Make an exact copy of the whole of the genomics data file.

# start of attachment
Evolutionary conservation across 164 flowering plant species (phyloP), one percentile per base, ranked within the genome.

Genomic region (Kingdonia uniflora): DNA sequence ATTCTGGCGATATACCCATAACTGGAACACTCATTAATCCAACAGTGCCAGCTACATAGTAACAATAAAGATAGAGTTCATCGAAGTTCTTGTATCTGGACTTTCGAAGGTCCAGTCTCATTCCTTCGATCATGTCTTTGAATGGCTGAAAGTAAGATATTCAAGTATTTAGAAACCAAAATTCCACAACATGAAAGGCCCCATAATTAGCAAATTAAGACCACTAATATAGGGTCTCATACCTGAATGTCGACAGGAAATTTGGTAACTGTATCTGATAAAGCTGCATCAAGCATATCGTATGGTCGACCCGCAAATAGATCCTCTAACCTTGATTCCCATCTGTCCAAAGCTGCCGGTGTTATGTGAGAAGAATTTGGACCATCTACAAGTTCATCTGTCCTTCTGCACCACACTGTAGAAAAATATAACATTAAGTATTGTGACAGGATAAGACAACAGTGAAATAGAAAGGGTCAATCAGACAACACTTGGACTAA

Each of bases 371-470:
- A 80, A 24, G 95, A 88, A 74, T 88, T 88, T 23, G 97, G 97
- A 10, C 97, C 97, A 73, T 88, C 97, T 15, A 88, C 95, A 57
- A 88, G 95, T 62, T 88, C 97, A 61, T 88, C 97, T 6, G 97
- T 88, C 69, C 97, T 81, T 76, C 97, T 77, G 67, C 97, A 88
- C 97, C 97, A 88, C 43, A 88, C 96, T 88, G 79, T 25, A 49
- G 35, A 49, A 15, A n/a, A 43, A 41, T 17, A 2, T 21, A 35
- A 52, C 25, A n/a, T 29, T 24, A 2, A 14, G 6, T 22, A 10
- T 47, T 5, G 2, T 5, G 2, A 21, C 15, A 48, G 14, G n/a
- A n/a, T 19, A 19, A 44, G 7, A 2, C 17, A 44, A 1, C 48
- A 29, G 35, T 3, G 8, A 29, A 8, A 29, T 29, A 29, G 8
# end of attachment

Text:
Evolutionary conservation across 164 flowering plant species (phyloP), one percentile per base, ranked within the genome.

Genomic region (Kingdonia uniflora): DNA sequence ATTCTGGCGATATACCCATAACTGGAACACTCATTAATCCAACAGTGCCAGCTACATAGTAACAATAAAGATAGAGTTCATCGAAGTTCTTGTATCTGGACTTTCGAAGGTCCAGTCTCATTCCTTCGATCATGTCTTTGAATGGCTGAAAGTAAGATATTCAAGTATTTAGAAACCAAAATTCCACAACATGAAAGGCCCCATAATTAGCAAATTAAGACCACTAATATAGGGTCTCATACCTGAATGTCGACAGGAAATTTGGTAACTGTATCTGATAAAGCTGCATCAAGCATATCGTATGGTCGACCCGCAAATAGATCCTCTAACCTTGATTCCCATCTGTCCAAAGCTGCCGGTGTTATGTGAGAAGAATTTGGACCATCTACAAGTTCATCTGTCCTTCTGCACCACACTGTAGAAAAATATAACATTAAGTATTGTGACAGGATAAGACAACAGTGAAATAGAAAGGGTCAATCAGACAACACTTGGACTAA

Each of bases 371-470:
- A 80, A 24, G 95, A 88, A 74, T 88, T 88, T 23, G 97, G 97
- A 10, C 97, C 97, A 73, T 88, C 97, T 15, A 88, C 95, A 57
- A 88, G 95, T 62, T 88, C 97, A 61, T 88, C 97, T 6, G 97
- T 88, C 69, C 97, T 81, T 76, C 97, T 77, G 67, C 97, A 88
- C 97, C 97, A 88, C 43, A 88, C 96, T 88, G 79, T 25, A 49
- G 35, A 49, A 15, A n/a, A 43, A 41, T 17, A 2, T 21, A 35
- A 52, C 25, A n/a, T 29, T 24, A 2, A 14, G 6, T 22, A 10
- T 47, T 5, G 2, T 5, G 2, A 21, C 15, A 48, G 14, G n/a
- A n/a, T 19, A 19, A 44, G 7, A 2, C 17, A 44, A 1, C 48
- A 29, G 35, T 3, G 8, A 29, A 8, A 29, T 29, A 29, G 8